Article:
The Arctic National Wildlife Refuge (ANWR), located in northeastern Alaska, is the largest national wildlife refuge in the country. It is home to a diverse range of wildlife, including hundreds of fish, mammals and migratory birds. The refuge is also on Gwich’in land and is sacred to the Gwich’in nation.
That’s why when oil and gas lease sales on the refuge began taking place in January 2021, environmentalist and Indigenous groups were alarmed. The fossil fuel industry has been advocating to drill on the 19 million acres on Alaska’s North Slope.
Friends of the Earth has long worked with Indigenous groups to empower their voices and advocate for the protection of their lands. And we put intense pressure on Wall Street investment firms which led to all major banks having policies against funding drilling in the Arctic Refuge. We also protested at Chevron’s shareholder meeting to tell them to keep their drilling out of the pristine Arctic Refuge!
On the legislative side, we encouraged Members of Congress to pass the Arctic Cultural and Coastal Plain Protection Act — a bill to block oil and gas drilling in ANWR — and supported House reconciliation language that would repeal the Arctic Refuge drilling program.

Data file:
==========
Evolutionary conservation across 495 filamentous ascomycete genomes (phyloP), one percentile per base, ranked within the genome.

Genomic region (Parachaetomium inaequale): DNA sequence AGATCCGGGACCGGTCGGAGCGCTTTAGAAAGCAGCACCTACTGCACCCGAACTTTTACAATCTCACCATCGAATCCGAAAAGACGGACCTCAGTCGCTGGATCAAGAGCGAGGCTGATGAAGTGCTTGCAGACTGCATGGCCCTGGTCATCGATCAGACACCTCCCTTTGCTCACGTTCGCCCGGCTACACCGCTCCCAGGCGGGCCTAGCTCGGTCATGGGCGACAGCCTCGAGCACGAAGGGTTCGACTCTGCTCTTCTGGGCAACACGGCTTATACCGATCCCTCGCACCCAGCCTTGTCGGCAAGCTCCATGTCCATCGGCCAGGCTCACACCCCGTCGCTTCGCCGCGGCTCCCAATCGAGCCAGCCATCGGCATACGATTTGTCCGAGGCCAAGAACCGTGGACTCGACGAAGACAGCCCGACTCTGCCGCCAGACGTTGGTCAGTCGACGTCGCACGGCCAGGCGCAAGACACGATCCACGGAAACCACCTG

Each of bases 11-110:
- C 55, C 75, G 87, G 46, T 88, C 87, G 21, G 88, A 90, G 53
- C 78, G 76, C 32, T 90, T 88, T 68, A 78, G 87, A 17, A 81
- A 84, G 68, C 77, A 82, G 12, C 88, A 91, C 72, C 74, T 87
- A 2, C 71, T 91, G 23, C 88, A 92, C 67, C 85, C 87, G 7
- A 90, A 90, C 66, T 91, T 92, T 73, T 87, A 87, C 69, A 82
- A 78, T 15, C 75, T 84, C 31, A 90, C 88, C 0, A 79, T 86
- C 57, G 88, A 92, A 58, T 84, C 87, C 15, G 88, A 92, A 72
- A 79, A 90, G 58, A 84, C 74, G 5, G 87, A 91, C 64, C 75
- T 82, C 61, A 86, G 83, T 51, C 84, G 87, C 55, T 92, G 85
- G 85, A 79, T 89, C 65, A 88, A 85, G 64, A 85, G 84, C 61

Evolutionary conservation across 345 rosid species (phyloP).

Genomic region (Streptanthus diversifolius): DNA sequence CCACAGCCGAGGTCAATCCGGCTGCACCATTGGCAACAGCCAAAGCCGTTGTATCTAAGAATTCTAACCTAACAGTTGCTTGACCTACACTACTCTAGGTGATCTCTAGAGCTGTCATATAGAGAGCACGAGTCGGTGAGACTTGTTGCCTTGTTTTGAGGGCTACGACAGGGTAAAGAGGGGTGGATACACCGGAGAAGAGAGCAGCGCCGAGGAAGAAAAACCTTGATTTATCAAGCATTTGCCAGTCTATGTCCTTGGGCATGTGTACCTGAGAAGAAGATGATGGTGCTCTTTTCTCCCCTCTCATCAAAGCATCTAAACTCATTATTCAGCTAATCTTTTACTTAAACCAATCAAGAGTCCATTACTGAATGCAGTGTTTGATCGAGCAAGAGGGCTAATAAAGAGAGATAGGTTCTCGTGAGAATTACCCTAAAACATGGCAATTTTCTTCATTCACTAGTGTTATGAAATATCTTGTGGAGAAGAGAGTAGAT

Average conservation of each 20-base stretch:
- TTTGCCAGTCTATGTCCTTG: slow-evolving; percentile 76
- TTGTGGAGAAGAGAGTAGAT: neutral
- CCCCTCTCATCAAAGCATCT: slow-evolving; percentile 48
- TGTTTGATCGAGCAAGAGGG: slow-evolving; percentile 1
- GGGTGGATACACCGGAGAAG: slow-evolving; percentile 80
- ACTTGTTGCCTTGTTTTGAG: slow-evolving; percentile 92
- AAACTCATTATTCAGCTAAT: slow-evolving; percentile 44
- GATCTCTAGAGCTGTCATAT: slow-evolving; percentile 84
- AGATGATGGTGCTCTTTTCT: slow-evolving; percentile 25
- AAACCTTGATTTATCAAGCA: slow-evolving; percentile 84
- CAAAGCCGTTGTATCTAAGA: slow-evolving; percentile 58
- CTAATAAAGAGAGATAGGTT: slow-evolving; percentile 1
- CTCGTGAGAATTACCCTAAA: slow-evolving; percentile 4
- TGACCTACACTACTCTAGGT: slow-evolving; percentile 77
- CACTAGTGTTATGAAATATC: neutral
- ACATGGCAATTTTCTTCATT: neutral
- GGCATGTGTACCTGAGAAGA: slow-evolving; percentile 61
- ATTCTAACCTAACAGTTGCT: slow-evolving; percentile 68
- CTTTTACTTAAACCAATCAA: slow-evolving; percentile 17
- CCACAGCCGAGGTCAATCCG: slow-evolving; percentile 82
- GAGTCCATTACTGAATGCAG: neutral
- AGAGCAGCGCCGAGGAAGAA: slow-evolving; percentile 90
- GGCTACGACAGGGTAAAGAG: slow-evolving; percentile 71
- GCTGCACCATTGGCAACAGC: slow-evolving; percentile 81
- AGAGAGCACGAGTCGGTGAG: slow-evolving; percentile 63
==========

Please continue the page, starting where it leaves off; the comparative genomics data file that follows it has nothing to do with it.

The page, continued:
We also took the fight to court. Friends of the Earth joined Earthjustice, Greenpeace and Sierra Club to file a lawsuit challenging the Bureau of Land Management’s approval of exploratory drilling in the Western Arctic.
And thankfully, our demands have been met with success with two drillers dropping their leases! This is yet another blow to efforts to drill in the protected wilderness that means so much to local communities and creatures. Those celebrating the news include the local Gwich’in nation and countless environmental groups. And because the Wildlife Refuge is also home to federally protected polar bears and the Porcupine caribou herd, the threat of oil and gas drilling in the area would be devastating.
After the two drillers — Knik Arm Services and Regenerate Alaska — backed out of the project, the only remaining lease holder in the refuge is the state of Alaska. Which means there is still work to be done. We will continue our fight to protect public lands that mean so much to communities and wildlife.